The economy here mainly includes immigrants who sell to other immigrants, except for bookshelves and spindles that are shipped to nearby towns for assembly on shelves.

Jose Gonzalez, 55, works in a corner shop that has been modified, stored, and expanded with the money he earned from working in the United States for over 10 years.

“But that wasn’t enough to meet our basic needs,” says Gonzales, who has the harsh, thoughtful look of an indigenous training sergeant, he was doing woodworking. After working in a Mexican field for a while, he had to relocate. Today, his well-stocked store sells canned foods and food to immigrant families.

Omar Gabriel, 28, sells sand, gravel, cement and rebar to immigrants building and expanding homes in Komchuen. In the neighborhood. He has a plan that does not include going north forever to plant onions every spring.

His money from US farming will be used to expand the family company Don Beto Materials and pay for his brother’s college education as an architect. The family just bought a used bulldozer with the money he earned in the north. Earlier, they bought a dump truck.

“My goal is to work as a full-service construction company (in the United States) for another five years, from blueprints to excavation and construction, and raise enough capital to make the company successful,” he says. increase.

But even if Gabriel no longer needs to relocate, his business probably always relies on a stable stream of immigrant customers with dollars in their pockets.

The next generation is the key. Can the influx of remittances allow young adults in Comachuén to build a life in Mexico instead of leaning forward in the US field?

Andrés Reyes Baltazar, 20, is studying business administration at a public university in the capital city of Morelia. During the winter vacation, he helped his father, Ascension Reyes Julian, 41, in his family’s furniture workshop. There he makes a huge wooden cupboard that is 6 feet wide and 8 feet high. (Many Mexican homes do not have closets.)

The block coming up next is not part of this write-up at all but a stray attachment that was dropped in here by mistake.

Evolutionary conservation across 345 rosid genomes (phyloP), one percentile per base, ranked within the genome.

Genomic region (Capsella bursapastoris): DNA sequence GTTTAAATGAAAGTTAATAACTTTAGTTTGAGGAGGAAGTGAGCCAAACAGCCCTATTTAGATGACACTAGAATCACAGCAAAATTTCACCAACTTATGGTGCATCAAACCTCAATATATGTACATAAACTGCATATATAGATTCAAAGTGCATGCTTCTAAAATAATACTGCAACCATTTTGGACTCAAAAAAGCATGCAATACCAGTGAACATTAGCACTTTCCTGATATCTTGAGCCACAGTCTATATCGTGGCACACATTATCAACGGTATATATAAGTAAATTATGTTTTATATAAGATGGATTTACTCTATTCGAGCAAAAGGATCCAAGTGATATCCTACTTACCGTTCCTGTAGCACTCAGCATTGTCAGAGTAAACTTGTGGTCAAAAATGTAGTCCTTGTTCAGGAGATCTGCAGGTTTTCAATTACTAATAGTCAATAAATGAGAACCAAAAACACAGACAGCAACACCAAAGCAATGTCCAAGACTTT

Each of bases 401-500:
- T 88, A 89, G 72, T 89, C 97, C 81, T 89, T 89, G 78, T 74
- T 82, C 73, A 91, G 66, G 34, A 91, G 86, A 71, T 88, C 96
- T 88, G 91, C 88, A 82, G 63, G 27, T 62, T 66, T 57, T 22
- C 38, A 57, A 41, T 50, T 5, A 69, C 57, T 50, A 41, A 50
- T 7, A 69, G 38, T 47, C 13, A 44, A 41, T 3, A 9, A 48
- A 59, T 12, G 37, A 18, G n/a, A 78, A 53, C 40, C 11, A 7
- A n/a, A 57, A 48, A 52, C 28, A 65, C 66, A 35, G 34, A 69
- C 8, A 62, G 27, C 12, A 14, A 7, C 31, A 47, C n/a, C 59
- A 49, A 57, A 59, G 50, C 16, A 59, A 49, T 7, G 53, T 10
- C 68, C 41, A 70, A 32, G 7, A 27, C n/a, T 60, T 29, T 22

My father has been working north since 2011. Because in the furniture industry, “sometimes we have customers, sometimes we don’t.” Reyes Julian spends much of her New York money on her son’s education.

Andre dreams of using his education to build a business. Perhaps it is to buy a truck to reach a wider market and lower the price of furniture. Making a finished product offers a better margin than making furniture parts, and the Reyes family is still one of the few doing it.

But when he was asked if he would one day go north and work in the United States, Andre avoided it. “Maybe so, but first I’m going to finish my education.”

Andrea Sanchez, 21, speaks perfect English. She moved to California with her family in 2002 without paperwork with her family, and she studied at an American school until sixth grade.

When her family returned to Komachuen, she said, “It was a big shock … it was really different.” Ten years later, she learned to love her hometown. Even if she doesn’t have the big house or well-maintained garden she saw when she was young. “This is a house. This culture calls on me.”

She is studying here to become a teacher and is helping her mother in the family’s traditional embroidery business, but she still dreams of returning to the United States someday.

“If that’s possible, I’ll do it,” she said, adding, “I’d rather do things legally. That would be my goal.”